“Just when I thought I was out… they pull me back in…”
– Michael Corleone
This site is split between the worlds of business and technology: this page officially marks the business section of the site, where we delve into the murky world of web analytics, revenue models, and traffic generation.
I drifted into this space by accident earlier this year as part of the word game solver project I did earlier this year. Once I addressed the technical challenges of building the site, I set up Google Analytics (and later Google Adwords) and started getting real-time feedback about how the site was doing. Once I started getting feedback on usage, that kindled an interest in “improving it”… Granted, an economically absurd use of my time. Helping people cheat at word games is not exactly a high profit space! But yet – fun….
The fact that about 90% of the available material on these subjects is either rubbish, hopelessly outdated, or self-serving (buy my Frauduct!) only makes things more fun!
At this point, my cornerstone piece of content in this area is our website revenue study and the supporting calculators. There are a few other things I may finish off this winter: until then, keep an eye on the blog for relevant articles…
The Website Revenue Study
Like many small website owners, we implemented AdSense and tested a few other things. I got curious about two things: How are we doing? How does that compare to other sites?
Welcome to the murky fog of website revenue model analysis.
We started by consulting the oracle of Delphi (aka Google) and got a confusing set of answers. Between Google’s gag rule about sharing Adsense RPM statistics and biased affiliate marketing reports, finding good website revenue data was difficult. So we took a shot at building our own data source.
Data Collection Challenges
The first issue is separating online marketers from individuals with a “web presence”. Consultants and developers are the poster child for this activity. While they may have a blog with ads / offers, the blog primarily helps generate consulting opportunities and facilitates their career growth. While the blog clearly creates value, it’s hard to measure.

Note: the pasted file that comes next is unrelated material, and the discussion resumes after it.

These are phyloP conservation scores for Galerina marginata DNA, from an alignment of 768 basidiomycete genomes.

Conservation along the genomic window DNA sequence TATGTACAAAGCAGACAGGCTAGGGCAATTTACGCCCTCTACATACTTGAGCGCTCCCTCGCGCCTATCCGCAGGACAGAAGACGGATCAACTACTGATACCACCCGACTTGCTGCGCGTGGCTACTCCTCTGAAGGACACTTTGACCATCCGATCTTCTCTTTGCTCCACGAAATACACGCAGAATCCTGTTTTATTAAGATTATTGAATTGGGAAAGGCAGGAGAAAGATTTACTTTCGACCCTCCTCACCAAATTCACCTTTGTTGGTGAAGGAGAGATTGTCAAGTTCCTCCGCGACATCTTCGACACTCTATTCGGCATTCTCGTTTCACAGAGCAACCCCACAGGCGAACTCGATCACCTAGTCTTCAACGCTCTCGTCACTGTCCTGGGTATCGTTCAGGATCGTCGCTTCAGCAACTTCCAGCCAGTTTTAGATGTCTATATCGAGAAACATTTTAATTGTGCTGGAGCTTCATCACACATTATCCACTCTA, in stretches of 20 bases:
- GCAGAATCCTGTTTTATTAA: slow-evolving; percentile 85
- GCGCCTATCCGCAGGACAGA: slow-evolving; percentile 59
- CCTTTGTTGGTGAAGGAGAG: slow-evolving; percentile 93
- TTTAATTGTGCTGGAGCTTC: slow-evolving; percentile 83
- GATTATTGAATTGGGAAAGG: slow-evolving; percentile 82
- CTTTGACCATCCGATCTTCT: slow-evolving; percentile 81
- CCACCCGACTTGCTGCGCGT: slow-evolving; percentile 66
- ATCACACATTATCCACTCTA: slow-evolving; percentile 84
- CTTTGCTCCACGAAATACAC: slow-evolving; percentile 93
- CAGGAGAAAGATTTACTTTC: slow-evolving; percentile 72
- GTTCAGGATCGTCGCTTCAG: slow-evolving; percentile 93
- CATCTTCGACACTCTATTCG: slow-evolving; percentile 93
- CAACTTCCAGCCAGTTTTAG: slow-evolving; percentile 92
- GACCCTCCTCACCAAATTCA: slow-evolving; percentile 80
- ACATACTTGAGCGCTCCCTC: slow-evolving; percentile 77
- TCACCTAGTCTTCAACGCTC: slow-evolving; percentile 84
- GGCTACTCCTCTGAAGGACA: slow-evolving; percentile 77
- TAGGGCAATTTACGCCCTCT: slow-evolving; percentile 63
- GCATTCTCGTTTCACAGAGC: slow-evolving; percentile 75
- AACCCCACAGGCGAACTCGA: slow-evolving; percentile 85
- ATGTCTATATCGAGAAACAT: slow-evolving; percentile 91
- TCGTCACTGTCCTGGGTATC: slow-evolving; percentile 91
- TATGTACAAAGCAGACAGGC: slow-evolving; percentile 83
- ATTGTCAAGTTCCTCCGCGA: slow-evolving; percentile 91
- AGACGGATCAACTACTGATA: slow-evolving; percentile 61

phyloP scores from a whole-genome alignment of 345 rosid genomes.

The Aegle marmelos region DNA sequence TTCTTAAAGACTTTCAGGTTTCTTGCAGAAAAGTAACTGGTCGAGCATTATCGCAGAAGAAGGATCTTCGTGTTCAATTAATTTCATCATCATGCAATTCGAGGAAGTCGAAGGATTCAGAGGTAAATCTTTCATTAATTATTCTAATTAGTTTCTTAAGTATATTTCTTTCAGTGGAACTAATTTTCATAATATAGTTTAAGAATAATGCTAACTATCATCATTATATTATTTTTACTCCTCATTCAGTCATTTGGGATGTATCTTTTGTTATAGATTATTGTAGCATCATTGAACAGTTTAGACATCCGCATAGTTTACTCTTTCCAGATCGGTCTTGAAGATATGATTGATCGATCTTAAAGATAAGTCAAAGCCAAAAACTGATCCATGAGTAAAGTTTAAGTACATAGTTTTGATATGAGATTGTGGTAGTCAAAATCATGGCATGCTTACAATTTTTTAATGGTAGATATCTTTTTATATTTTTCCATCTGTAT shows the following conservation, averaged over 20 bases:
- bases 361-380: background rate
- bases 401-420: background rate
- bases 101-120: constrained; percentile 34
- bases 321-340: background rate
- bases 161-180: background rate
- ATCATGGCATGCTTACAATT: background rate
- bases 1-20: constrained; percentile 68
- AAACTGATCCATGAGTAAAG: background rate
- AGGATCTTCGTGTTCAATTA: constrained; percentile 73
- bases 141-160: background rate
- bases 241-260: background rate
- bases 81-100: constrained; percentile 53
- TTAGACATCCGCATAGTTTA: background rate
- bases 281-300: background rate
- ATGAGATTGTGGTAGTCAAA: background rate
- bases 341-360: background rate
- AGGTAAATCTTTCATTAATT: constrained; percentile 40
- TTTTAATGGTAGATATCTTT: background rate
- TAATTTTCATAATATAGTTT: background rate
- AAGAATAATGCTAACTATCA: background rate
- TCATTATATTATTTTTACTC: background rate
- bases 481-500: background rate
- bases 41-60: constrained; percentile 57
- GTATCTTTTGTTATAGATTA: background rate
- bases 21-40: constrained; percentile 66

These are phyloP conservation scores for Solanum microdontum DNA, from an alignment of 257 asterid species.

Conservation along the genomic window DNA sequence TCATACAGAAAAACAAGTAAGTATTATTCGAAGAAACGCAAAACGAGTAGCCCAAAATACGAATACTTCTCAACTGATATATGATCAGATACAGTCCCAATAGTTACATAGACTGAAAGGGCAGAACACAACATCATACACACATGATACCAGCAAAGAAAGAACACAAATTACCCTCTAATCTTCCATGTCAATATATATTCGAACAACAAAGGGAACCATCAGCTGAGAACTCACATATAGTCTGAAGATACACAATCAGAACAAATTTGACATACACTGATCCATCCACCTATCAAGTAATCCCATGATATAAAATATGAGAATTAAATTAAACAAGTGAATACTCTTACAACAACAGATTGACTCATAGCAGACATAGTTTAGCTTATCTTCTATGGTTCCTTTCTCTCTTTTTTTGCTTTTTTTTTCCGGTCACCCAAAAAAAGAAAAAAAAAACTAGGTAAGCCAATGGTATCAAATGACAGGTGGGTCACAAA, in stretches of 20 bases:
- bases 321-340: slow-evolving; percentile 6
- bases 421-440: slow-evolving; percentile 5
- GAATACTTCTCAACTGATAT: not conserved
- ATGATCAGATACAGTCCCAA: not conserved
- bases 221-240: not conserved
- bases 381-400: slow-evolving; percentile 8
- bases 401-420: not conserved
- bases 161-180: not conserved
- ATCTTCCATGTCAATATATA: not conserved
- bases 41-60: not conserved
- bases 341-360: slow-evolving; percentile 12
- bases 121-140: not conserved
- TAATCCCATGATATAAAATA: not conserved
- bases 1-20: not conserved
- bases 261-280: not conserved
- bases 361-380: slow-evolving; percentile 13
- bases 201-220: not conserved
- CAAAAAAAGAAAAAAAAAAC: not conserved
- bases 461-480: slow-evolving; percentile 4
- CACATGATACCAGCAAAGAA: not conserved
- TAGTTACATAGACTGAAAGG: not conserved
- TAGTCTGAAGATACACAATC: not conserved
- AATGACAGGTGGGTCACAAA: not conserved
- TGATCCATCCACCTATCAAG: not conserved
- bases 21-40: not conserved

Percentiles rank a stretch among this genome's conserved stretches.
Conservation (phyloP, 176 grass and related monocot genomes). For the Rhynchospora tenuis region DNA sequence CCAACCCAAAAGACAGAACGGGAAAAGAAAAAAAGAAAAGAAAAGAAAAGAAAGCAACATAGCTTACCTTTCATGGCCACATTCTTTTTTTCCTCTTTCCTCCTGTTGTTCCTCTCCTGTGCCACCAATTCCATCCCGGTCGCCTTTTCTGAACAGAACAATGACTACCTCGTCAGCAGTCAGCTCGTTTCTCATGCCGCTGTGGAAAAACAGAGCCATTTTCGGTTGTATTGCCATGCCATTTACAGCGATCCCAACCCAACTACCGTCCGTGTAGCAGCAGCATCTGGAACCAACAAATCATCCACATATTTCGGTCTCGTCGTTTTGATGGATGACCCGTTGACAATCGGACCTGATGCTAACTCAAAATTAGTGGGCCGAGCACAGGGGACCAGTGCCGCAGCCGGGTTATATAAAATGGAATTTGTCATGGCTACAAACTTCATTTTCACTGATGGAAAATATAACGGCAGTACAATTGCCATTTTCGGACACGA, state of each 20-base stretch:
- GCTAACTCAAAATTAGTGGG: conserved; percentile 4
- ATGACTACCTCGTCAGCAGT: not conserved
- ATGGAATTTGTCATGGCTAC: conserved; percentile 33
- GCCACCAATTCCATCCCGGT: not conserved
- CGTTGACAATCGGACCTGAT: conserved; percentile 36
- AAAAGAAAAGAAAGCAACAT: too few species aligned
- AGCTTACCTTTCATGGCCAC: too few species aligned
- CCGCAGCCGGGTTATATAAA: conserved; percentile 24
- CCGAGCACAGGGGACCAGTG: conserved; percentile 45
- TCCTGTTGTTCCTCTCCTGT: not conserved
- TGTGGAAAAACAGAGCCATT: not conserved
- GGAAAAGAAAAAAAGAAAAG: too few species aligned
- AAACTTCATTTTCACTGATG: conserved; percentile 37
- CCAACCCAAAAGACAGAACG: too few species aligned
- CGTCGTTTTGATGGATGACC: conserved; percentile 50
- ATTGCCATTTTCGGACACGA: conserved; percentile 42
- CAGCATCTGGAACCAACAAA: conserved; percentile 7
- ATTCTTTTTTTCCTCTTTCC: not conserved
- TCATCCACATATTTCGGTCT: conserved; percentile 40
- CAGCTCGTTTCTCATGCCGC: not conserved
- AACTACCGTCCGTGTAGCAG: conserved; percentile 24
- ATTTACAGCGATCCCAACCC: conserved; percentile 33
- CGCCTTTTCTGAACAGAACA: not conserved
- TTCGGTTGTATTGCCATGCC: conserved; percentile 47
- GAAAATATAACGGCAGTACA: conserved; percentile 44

The second challenge was building context around the statistics. As we started digging deeper into advertising and affiliate marketing, it became clear there are significant differences in the types of traffic. Advertising RPM numbers only make sense in context. For example, I’d be shocked to see a $15 RPM earned for a general purpose news site (these sites perform much worse). I’d be horrified to see a $15 RPM for a collection of niche medical content (this often performs much better).
Next you get the outright liars. Take 90% of what you read on the open webmaster forums with a grain of sale. Program promoter speak with forked tongue. ‘Nuff said…
The final challenge was understanding how results are affected by economies of scale. For example, selling banner ads to targeted sponsors works well in the offline world. The large Internet companies do this regularly. But does this work for a small site? Setting up these deals takes time – and we have a relatively small number of potential impressions. So the incremental revenue from a deal may not be worth the selling cost. Thus, many programs that drive the economics of a big site don’t work for small ones.
We wound up developing our own data source, an analysis of 100 recent website sales. They represent a cross-section of small commercial sites, ranging in sale price between $2,000 to $400,000. The average valuation was $15,000.
In selecting these sites, we replicated the screening process of a small investor. Each sale profile was individually reviewed, claims validated using external sources, and the underlying business model parsed. Questionable sites were eliminated from the sample and replaced with the next most recent eligible site.
This study will give you a feel for what similar small websites make from their traffic and how they accomplish this. Performance by industry / niche was trumped by more fundamental factors such as website type, audience intensity, and revenue model. This dataset will give you an idea of the magnitude of your expected results. This will help you estimate the potential revenue and resale valuation of your website or idea.
We have also used this data to build our Website Value Calculator. The website value calculator is a business valuation model. You can tweak the assumptions to get a feel for possible outcomes. This calculator takes some basic financial data about a website (revenue, expenses, traffic) and it’s operating profile and determines a price. It will also share what our data suggests you should be earning from your site under your current revenue model and traffic/audience assumptions.
Favorite Blog Articles
Here are some additional articles from the blog you might enjoy:
Disclaimer: Results are for discussion purposes only. If you’re putting your own money in the deal and don’t feel comfortable with doing your own valuation work, seek help from a good business broker, accountant, or banker.